Several TED members were at the Slow Textiles Conference at Stroud last weekend. Emma Neuberg, Clara Vuletich and Becky Earley all gave presentations on their interpretation of Slow Textiles.

Emma Neuberg's presentation was first and was titled 'Why Slow, Why Now?'. She talked of her personal motivations for setting up the Slow Textiles Group (STG) which included her frustration at trying to find teaching/research work in universities and colleges that are prepared to consider a broader notion of design that includes the psychological, cultural, and environmental aspects. She then went on to explain the cultural and material reasons for setting up the group including the fact that by 2015, new legislation has meant that no textiles will be allowed to go into landfill in the UK. By teaching what she calls 'Extended Life Textile Techniques', people will gain new skills to use in their everyday lives and possibly contribute to a reduction in landfill.

She also highlighted the fact that there is a large, growing demographic of people (mainly women) over 50 years of age, who already have traditional textile skills and who are keen to connect with others. Emma's suggestion was that groups like the STG could be spaces for people to connect and potentially contribute to the re-use/upcycling of all the wasted textiles being generated.

Clara Vuletich discussed her emerging design practice as a 'slow design practitioner' and how there are three elements to her practice - producing hand printed wallpapers/textiles, researching and writing about sustainable textile design and working collaboratively with textile collective bricolage. Crucial to all of this design activity is reflection, and Clara emphasised how important this is to any type of 'slow' design activity.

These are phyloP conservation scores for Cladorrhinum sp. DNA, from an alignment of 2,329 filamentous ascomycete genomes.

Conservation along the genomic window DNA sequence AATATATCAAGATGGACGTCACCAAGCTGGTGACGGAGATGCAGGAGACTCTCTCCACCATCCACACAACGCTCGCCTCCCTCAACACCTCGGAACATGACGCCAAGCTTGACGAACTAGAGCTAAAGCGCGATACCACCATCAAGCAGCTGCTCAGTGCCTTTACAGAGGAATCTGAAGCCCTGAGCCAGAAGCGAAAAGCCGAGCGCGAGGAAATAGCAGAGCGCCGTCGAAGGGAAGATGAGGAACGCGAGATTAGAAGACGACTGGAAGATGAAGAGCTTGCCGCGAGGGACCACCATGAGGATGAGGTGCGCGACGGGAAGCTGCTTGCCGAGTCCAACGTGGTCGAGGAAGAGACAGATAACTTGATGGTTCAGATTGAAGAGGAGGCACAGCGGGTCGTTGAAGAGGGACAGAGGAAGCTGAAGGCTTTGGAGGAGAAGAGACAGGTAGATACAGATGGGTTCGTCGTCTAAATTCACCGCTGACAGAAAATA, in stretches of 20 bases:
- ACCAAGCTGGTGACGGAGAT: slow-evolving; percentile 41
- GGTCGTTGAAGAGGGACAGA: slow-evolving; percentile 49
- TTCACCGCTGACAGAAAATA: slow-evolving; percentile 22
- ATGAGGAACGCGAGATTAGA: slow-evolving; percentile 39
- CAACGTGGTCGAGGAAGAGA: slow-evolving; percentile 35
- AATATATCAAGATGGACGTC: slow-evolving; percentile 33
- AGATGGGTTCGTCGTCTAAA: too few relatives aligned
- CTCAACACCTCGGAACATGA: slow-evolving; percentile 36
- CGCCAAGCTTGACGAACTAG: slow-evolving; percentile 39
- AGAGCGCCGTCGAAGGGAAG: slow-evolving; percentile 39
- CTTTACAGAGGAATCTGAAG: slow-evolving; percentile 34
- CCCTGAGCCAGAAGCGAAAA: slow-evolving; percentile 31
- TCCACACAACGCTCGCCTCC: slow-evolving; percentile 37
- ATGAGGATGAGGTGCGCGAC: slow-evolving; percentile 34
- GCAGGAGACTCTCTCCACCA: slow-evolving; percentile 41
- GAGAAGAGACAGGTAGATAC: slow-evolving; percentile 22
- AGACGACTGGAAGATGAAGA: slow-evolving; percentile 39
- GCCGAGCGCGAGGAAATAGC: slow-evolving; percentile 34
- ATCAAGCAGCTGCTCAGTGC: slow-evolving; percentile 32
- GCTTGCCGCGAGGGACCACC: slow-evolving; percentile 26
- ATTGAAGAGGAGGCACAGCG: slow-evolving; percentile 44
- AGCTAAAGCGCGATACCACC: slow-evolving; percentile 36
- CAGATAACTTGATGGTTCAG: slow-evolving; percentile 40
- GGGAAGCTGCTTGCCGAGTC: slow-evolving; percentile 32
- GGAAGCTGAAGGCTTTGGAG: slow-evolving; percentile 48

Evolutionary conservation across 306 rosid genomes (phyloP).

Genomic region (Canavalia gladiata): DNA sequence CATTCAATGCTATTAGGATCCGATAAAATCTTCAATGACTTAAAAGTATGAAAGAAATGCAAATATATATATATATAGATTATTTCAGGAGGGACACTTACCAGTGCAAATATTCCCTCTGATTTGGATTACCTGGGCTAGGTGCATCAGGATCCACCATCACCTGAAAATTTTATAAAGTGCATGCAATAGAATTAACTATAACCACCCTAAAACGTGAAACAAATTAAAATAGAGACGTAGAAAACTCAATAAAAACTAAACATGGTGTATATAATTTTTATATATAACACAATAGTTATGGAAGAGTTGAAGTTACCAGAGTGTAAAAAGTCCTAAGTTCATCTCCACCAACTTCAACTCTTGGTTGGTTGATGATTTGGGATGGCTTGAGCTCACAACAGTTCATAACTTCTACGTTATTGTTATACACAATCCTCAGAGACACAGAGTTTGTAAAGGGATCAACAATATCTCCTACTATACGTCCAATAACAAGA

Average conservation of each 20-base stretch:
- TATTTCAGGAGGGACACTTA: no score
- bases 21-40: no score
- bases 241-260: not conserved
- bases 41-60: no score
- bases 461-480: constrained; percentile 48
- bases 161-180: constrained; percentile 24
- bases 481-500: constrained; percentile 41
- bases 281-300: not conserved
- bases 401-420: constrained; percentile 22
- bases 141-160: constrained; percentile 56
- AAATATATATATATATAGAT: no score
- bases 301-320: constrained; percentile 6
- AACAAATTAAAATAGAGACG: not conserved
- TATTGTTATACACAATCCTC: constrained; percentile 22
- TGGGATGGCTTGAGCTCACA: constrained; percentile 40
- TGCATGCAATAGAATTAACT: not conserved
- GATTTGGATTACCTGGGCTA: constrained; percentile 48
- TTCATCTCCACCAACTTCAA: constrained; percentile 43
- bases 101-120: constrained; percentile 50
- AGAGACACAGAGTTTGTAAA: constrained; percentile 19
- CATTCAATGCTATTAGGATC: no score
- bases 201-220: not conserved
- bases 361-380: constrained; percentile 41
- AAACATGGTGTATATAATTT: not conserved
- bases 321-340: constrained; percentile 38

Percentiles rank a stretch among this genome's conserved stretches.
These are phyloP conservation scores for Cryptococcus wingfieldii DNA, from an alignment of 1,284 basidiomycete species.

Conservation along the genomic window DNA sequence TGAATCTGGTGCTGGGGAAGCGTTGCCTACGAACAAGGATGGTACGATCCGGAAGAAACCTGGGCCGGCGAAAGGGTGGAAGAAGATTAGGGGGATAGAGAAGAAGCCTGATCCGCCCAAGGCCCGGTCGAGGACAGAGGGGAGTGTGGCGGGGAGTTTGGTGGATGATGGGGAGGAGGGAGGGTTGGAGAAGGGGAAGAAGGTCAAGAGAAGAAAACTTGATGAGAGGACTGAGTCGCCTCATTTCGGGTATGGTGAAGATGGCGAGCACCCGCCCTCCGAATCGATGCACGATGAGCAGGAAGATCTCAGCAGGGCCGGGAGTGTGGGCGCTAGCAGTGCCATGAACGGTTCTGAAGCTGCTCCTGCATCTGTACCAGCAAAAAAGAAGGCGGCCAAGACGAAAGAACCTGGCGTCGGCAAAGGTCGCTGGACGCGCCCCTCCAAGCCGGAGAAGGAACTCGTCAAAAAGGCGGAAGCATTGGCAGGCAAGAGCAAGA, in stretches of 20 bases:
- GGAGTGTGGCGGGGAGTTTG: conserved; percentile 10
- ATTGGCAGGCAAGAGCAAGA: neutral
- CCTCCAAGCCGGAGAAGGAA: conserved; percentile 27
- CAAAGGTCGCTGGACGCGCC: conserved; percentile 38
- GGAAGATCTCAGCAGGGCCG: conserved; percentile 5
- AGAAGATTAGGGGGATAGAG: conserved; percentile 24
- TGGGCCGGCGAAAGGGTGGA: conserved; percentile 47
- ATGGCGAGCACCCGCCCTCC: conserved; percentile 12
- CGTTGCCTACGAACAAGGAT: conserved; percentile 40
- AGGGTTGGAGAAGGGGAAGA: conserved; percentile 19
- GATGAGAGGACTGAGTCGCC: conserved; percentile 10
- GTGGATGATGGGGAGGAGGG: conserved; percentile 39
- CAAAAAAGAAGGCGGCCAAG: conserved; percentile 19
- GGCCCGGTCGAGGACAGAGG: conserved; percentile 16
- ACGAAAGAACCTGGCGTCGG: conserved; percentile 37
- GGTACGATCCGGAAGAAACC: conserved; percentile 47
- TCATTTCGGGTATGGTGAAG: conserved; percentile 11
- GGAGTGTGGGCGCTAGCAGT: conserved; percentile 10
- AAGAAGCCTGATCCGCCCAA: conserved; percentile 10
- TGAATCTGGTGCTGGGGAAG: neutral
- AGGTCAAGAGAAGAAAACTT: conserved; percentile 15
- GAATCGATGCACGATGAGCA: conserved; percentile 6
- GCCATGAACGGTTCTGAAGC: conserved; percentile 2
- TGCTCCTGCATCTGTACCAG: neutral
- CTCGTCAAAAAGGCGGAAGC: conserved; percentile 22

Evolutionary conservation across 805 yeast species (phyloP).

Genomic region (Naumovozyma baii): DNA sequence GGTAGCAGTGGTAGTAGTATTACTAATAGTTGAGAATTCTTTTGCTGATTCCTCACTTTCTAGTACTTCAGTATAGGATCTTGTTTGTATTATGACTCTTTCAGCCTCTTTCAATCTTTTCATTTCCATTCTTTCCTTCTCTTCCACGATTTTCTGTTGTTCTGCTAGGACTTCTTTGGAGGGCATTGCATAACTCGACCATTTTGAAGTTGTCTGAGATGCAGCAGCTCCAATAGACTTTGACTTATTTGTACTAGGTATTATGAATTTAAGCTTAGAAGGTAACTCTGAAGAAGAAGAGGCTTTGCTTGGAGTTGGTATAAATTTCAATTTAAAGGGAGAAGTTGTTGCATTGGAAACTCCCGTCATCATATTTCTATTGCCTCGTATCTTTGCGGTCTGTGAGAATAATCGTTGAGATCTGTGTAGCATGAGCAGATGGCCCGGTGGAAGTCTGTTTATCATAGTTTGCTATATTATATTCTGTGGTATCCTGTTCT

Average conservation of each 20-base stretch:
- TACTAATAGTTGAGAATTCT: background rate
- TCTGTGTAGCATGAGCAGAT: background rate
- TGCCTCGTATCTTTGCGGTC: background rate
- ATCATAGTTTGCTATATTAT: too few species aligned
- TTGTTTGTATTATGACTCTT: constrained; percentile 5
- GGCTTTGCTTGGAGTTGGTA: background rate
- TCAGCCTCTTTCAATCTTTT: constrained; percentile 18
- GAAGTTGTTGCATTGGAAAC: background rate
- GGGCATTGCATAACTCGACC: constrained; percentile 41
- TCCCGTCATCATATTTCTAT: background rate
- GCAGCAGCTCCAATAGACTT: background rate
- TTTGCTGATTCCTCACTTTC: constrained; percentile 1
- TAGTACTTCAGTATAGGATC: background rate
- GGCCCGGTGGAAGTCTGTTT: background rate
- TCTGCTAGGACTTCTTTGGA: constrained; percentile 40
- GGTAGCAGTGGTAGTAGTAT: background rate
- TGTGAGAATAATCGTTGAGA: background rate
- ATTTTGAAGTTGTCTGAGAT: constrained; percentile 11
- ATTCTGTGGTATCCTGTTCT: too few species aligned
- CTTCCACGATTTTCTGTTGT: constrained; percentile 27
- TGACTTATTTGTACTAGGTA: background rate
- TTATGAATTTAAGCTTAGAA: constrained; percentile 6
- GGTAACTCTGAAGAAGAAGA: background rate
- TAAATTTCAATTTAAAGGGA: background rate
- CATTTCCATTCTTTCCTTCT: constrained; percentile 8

Becky Earley then presented her Top 100 project, a slow fashion project over 10 years. Although she has presented this project to many audiences before, this time it was intertwined with her own personal life journey and how events in her personal life have been reflected and integrated into her design practice.

This was a major theme of the day - for any designer wanting to integrate sustainability and 'slow' principles into their design practice, that old saying is true - 'the personal is political'. How you live your life both outside of work and within it, carries the same values and qualities of environmental respect, balance, responsibility, openness and reflection.

For more information on 'Slow Design,' see Slowlab, Alistair Fuad-Luke's website SlowDesign or Emma Neuberg's Slow textiles Group.